Will the NYT lawsuit against OpenAI and MSFT go to trial?

NYT has sued OpenAI for using its articles for training ChatGPT: https://www.bbc.co.uk/news/technology-67826601

The article states that NYT has already tried to resolve the matter out of court since April.

The steps in a civil lawsuit are:

  1. Pleadings (Initial complaint filed by plaintiff (done), defendant answers or files a motion to dismiss)

  2. Discovery

  3. Trial

  4. Verdict

This question resolves no if a settlement is reached out of court before opening statements are made in a trial (step 3), or the case is dismissed pre trial. Edit: any sequence of events that avoids any trial resolves no.

The question resolves yes if opening statements are presented in a trial, even if a settlement is reached later. Edit: a trial for a subset of the complaints or to determine damages also resolves as yes.

If neither settlement nor dismissal occurs and trial has not started by the closing date (end of 2024) the question resolves n/a

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it’s way too transformative for them to have any legitimate copyright claim. If krugman reads the WSJ and incorporates that info into his shitty columns, WSJ doesnt’t get additional revenue proportional to the number of krugman readers. ChatGPT is doing the same thing but better.

predicts NO

@JonathanRay That’s an interesting way to look at it. They do seem to be claiming that you can get ChatGPT to spit out parts of subscriber only articles, which I couldn’t do with straightforward questions.

Generally speaking I’d expect a lot of legal posturing and filing lawsuits to force settlements that would be cheaper than a full trial, but on the other hand this one has such huge implications to every LLM that I can’t imagine settling is a realistic option for OAI —it would open up the floodgates.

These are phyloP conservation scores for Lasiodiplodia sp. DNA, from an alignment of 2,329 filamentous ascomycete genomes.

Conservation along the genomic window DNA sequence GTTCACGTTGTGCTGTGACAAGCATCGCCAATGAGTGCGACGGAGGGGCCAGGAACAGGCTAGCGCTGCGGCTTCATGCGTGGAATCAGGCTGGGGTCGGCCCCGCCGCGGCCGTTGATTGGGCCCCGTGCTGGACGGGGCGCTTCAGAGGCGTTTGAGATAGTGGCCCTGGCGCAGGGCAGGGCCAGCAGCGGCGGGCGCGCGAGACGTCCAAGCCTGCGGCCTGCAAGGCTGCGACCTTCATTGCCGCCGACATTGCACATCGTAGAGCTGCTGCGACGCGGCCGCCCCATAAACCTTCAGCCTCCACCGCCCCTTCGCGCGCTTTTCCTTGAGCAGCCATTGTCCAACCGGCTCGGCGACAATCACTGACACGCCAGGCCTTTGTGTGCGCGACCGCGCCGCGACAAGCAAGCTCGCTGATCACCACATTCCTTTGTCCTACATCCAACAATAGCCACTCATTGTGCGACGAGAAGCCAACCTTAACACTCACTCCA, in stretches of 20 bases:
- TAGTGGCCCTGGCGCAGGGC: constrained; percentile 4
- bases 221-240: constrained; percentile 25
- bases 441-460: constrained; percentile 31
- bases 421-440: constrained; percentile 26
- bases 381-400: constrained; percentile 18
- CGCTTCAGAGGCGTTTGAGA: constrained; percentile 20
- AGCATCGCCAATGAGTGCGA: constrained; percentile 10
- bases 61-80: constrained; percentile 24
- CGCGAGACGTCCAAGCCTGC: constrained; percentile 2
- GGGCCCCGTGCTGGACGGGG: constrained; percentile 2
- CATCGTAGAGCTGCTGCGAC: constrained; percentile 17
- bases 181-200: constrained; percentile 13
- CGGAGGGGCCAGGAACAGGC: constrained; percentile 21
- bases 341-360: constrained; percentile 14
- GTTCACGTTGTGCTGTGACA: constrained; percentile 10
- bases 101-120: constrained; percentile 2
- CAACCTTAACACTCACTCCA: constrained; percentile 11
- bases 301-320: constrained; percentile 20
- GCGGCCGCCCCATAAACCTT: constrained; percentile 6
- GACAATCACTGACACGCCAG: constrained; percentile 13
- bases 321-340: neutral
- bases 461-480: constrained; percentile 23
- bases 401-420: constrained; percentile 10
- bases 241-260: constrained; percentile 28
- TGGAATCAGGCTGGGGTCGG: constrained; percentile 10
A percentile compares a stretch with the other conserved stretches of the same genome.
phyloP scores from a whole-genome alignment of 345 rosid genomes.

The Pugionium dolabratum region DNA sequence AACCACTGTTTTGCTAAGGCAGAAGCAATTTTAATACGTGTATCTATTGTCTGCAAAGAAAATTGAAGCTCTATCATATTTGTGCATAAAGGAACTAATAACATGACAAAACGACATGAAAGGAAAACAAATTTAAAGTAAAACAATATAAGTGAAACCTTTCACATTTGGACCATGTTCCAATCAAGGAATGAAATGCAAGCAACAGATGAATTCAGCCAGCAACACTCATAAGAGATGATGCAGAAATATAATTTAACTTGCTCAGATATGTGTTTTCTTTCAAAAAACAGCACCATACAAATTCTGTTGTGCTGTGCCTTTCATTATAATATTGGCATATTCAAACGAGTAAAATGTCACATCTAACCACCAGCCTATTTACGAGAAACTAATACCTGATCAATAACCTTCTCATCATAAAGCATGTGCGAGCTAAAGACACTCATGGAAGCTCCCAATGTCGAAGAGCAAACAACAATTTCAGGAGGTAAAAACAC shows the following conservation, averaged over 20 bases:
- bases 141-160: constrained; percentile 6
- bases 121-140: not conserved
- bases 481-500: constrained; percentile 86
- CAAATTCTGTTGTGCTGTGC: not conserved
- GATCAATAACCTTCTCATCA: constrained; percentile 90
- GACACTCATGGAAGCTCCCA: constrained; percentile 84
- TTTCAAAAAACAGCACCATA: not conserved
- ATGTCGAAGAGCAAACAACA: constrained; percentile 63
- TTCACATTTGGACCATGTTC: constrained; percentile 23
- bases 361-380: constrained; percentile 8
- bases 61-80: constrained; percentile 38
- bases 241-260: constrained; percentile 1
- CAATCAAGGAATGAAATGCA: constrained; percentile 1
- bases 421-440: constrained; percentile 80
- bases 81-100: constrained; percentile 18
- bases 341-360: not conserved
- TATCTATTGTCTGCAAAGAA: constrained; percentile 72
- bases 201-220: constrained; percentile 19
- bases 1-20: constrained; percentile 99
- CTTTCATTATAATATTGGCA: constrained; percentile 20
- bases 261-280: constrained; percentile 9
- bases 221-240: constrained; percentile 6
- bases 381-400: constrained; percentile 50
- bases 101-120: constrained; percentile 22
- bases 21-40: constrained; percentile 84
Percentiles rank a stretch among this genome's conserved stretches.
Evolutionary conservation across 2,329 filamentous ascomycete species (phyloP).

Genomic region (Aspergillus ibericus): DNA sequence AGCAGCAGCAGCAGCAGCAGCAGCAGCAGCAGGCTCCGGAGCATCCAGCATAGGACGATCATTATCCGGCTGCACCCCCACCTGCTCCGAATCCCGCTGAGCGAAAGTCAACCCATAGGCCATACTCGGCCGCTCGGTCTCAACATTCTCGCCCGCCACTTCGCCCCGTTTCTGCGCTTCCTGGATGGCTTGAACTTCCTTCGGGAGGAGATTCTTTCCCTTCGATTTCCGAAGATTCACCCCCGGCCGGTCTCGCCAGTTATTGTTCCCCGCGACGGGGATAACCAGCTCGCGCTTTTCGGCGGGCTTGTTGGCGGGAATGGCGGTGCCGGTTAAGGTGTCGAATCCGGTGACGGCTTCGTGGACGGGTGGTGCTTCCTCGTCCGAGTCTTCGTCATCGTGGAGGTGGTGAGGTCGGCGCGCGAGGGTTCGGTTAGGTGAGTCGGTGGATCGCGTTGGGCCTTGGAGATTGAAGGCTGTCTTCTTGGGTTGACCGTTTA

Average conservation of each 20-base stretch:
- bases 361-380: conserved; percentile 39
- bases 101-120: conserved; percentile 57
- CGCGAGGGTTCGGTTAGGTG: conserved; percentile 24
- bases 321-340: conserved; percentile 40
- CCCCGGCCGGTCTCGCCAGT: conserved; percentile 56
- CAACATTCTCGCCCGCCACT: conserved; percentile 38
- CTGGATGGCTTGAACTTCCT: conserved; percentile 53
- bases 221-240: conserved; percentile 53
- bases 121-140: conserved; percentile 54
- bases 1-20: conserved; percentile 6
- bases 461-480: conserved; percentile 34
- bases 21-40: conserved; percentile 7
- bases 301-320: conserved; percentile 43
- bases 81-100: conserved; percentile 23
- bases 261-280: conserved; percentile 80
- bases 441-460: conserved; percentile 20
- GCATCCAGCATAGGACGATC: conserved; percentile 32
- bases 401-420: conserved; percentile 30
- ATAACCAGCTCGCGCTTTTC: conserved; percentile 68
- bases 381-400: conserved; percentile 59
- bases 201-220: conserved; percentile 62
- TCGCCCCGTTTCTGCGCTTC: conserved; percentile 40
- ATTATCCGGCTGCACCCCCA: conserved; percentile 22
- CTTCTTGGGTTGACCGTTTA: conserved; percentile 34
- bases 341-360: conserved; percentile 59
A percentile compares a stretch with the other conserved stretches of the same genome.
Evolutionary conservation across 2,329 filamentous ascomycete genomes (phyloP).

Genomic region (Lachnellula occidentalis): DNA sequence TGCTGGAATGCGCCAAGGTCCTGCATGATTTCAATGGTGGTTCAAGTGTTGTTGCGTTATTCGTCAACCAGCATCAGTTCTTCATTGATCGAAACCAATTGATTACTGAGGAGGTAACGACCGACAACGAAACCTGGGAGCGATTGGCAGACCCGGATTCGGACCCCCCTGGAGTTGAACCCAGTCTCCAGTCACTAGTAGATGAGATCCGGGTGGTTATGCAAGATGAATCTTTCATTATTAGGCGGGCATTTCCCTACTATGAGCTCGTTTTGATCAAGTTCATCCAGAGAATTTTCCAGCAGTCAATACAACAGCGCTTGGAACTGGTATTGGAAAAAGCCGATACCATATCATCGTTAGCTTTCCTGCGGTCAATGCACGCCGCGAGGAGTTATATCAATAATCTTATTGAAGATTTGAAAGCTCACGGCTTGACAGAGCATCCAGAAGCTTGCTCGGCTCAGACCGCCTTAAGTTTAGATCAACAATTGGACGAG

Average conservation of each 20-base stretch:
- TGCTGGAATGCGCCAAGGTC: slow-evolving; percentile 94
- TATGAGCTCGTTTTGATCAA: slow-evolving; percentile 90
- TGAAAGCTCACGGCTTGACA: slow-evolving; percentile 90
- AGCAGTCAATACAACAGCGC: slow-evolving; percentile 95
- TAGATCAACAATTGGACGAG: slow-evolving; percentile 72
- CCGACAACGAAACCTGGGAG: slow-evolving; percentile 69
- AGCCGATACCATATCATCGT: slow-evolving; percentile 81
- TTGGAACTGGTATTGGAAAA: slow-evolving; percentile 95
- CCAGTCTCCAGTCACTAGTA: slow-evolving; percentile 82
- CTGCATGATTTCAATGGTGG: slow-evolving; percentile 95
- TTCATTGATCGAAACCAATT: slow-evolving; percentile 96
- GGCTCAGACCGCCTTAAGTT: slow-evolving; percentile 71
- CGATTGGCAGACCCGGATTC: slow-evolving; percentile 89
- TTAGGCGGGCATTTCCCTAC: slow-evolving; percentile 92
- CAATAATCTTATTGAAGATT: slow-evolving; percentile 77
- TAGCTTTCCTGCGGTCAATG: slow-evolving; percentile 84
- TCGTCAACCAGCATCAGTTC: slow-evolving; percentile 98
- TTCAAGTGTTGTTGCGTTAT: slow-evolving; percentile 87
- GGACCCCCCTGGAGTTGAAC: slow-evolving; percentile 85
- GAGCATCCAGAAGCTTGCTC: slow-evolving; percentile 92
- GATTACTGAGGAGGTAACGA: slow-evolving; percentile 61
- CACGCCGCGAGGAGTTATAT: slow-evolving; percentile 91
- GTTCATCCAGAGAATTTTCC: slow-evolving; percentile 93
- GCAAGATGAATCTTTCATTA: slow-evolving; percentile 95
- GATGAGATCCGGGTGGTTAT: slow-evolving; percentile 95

So I dunno…

Well, hey, OpenAI clearly stole the NYT content model of hallucinating things and asserting they were true. It was settle, sue, or hire GPT4 as a senior editor to succeed Andrew Rosenthal.

bought Ṁ10 of NO

@SEE That was cool to learn about. Thanks for linking!

2024 is too soon a closing date. Complex civil cases typically take several years before resolution, if they go to trial.

Also, please discuss the market resolutions under the following circumstances:

  • Summary judgment for defendants (not dismissal)

  • Summary judgment for plaintiffs as to liability and damages

  • Summary judgment as to liability; trial as to damages

  • Stipulated set of issues for trial

  • Dismissal that is reversed on appeal

  • etc.

predicts NO

@octothorpe I need to look into the chances that we know whether the case is going to trial or not within 12 months. If there isn’t a realistic chance we do I can move the resolution date if nobody objects. Otherwise, if there is a significant chance of trial beginning within that timeframe I can keep it as is and resolve n/a in the small chance we don’t know.

All summary judgements that avoid a trial resolve this as No.

Partial summary judgment that leave issues to be tried do not resolve this. And a trial to adjudicate a subset of the complaints or to determine damages resolve this as yes. I will note that opening statements in a trial have to occur to resolve this as yes. Any outcome that avoids any trial, even at the last minute, resolves this as no. Makes sense?

predicts NO

@octothorpe Note that the question resolves yes as soon as a trial starts, and doesn’t depend on the trial concluding in any way.

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